Article

The impact of including cessation resource information on health warnings on standardized tobacco packaging on awareness and use: A longitudinal online survey in the United Kingdom

Details

Citation

Moodie C, Best C, Critchlow N, Stead M, McNeill A & Hitchman S (2021) The impact of including cessation resource information on health warnings on standardized tobacco packaging on awareness and use: A longitudinal online survey in the United Kingdom. Nicotine and Tobacco Research, 23 (6), pp. 1068-1073. https://doi.org/10.1093/ntr/ntaa251

Abstract
Introduction Since May 2017, all cigarettes and roll-your-own (RYO) tobacco in the UK must be sold in standardised packs with pictorial warnings displaying, for the first time, a stop-smoking website. Methods Data comes from three waves of a longitudinal online survey with smokers and ex-smokers conducted pre- and post-standardised packaging, with Wave 1 (W1) in April-May 2016, Wave 2 (W2) in October-November 2017, and Wave 3 (W3) in May-June 2019. Only smokers are included in the analysis: W1 (N=6233), W2 (N=3629) and W3 (N=2412). We explored any change in citing warnings on packs as a source of information about a stop-smoking website, and whether citing warnings as a source was associated with use of a stop-smoking website. As the warnings, and therefore the stop-smoking website, are larger on RYO packs than on cigarette packs due to the larger pack size, we explored differences in awareness of a stop-smoking website among exclusive cigarette smokers (W1=3142, W2=1884, W3=1247) and exclusive RYO smokers (W1=2046, W2=1119, W3=814). Results Among smokers recalling seeing information about a stop-smoking website, citing warnings as a source increased between waves (W1=14.0%, W2=24.2%, W3=25.1%) and was associated with having visited a stop-smoking website (OR=11.81, 95% CI 8.47-16.46). Citing warnings as a source of a stop-smoking website increased among exclusive RYO smokers at each wave (W1=15.5%, W2=26.3%, W3=32.1%), while for exclusive cigarette smokers it only increased at W2 (W1=10.5%, W2=22.4%, W3=19.9%). Conclusions Warnings are an important source of cessation resource information. Making this information more prominent may help sustain awareness. Implications The findings support the inclusion of a stop-smoking website on warnings as awareness among smokers increased and citing warnings as a source of information about a stop-smoking website was associated with having visited a stop-smoking website. We also explored whether the stop-smoking website on warnings on RYO packs, which is larger than on cigarette packs as a function of the larger size of RYO packs, would have any impact on awareness of this information. That exclusive RYO smokers were more likely than exclusive cigarette smokers to notice a stop-smoking website on warnings suggests that this information should be more prominent.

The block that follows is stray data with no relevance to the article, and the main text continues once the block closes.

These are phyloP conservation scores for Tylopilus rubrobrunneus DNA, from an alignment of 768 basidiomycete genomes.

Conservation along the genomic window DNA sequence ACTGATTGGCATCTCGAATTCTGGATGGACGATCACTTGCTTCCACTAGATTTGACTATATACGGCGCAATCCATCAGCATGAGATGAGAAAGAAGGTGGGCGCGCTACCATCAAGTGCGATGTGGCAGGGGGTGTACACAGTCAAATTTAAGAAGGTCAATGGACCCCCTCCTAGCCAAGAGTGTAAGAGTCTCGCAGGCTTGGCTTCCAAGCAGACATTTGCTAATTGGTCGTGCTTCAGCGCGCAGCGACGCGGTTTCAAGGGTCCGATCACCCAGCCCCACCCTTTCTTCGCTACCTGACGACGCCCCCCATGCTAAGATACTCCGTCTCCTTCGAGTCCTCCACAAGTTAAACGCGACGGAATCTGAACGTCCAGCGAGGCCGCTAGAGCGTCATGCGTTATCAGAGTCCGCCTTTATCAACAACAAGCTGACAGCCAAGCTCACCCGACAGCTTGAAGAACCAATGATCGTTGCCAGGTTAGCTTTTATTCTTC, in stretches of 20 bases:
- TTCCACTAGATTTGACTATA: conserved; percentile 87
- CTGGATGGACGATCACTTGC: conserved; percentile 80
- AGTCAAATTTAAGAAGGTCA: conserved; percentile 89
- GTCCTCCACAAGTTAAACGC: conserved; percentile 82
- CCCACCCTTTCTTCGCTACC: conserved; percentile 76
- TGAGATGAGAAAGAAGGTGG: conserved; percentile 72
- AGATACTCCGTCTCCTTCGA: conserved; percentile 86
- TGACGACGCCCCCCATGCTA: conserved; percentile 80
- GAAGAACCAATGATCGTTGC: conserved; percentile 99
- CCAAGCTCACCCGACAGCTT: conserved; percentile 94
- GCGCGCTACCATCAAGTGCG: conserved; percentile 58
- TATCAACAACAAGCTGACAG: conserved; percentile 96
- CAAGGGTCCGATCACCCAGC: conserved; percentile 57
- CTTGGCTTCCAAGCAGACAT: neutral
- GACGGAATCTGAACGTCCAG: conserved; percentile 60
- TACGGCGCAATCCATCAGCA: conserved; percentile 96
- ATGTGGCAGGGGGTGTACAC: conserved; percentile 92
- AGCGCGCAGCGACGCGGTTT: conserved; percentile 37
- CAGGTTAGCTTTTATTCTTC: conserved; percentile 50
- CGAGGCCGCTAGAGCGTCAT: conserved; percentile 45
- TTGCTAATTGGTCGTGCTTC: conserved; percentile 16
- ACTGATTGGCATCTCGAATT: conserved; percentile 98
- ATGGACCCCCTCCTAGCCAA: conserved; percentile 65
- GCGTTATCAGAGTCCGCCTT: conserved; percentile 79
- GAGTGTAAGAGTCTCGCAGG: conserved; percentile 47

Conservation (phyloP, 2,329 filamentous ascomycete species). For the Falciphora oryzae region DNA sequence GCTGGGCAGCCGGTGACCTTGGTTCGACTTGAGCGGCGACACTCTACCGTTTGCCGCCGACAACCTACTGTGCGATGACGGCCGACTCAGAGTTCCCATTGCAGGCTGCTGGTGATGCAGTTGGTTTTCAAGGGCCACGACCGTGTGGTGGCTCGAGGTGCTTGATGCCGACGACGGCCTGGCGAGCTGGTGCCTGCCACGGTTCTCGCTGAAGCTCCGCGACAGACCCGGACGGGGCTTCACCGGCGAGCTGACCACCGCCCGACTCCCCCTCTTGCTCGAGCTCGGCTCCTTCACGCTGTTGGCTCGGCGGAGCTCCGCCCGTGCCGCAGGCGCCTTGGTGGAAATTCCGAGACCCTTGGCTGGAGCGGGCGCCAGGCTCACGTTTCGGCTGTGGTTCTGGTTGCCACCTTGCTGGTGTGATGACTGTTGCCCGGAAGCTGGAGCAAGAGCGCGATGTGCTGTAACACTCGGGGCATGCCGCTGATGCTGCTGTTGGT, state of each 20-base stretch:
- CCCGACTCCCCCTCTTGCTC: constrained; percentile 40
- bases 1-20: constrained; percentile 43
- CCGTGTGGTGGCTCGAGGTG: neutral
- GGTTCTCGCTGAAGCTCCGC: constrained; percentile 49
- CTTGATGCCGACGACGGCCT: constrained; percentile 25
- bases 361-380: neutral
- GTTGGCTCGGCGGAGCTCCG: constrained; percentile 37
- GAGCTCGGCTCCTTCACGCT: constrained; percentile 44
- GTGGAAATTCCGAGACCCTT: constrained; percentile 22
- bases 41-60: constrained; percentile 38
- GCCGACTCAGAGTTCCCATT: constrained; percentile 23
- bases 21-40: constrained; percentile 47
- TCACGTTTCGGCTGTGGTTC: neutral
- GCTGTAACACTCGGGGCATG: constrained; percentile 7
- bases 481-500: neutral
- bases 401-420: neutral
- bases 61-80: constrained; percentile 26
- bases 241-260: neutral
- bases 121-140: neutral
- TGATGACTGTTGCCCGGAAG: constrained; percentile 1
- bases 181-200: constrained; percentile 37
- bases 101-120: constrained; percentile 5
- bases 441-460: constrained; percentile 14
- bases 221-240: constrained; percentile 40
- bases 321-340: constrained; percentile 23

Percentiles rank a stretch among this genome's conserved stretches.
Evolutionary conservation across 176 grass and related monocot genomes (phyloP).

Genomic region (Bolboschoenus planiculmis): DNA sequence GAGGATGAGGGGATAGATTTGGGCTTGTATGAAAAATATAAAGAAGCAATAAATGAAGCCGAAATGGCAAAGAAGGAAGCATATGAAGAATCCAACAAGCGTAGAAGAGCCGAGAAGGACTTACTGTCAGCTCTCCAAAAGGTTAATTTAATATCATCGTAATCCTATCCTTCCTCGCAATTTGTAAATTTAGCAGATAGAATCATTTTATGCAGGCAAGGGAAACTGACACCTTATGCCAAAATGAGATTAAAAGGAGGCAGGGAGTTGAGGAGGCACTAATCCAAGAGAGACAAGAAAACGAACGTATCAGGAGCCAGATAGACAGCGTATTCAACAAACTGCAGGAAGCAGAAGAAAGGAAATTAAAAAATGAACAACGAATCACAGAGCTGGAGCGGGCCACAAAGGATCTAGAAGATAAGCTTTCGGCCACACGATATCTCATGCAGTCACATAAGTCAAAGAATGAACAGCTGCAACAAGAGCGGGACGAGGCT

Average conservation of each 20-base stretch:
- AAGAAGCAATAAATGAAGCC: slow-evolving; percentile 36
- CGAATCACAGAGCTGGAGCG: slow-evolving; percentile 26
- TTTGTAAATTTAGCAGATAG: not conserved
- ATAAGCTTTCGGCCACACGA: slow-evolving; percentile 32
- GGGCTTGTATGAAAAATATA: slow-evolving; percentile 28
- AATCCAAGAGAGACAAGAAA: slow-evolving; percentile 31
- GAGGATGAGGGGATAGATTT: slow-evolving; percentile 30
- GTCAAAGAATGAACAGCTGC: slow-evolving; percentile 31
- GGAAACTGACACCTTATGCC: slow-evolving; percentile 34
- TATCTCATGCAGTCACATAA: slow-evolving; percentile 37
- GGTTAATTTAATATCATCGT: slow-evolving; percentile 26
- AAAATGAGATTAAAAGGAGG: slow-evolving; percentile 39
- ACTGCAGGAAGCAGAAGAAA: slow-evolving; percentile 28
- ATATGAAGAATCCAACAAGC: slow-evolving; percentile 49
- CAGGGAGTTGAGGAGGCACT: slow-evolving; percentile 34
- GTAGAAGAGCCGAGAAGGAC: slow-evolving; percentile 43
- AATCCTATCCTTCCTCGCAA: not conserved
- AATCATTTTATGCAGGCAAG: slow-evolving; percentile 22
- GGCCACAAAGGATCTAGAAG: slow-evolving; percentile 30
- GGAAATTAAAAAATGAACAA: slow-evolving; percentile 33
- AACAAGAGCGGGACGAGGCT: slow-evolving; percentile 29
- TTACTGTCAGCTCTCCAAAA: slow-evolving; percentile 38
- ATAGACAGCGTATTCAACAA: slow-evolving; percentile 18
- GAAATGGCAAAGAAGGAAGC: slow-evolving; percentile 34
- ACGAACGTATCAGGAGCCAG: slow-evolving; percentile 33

Keywords
smoking; tobacco; cigarettes; wave - physical agent; smokers; ex-smokers

Journal
Nicotine and Tobacco Research: Volume 23, Issue 6

StatusPublished
FundersCancer Research UK and National Institute for Health Research
Publication date30/06/2021
Publication date online30/11/2020
Date accepted by journal25/11/2020
URLhttp://hdl.handle.net/1893/32098
ISSN1462-2203
eISSN1469-994X

People (3)

People

Dr Catherine Best
Dr Catherine Best

Lecturer Statistician, Health Sciences Stirling

Dr Nathan Critchlow
Dr Nathan Critchlow

Research Fellow, Institute for Social Marketing

Dr Crawford Moodie
Dr Crawford Moodie

Senior Research Fellow, Institute for Social Marketing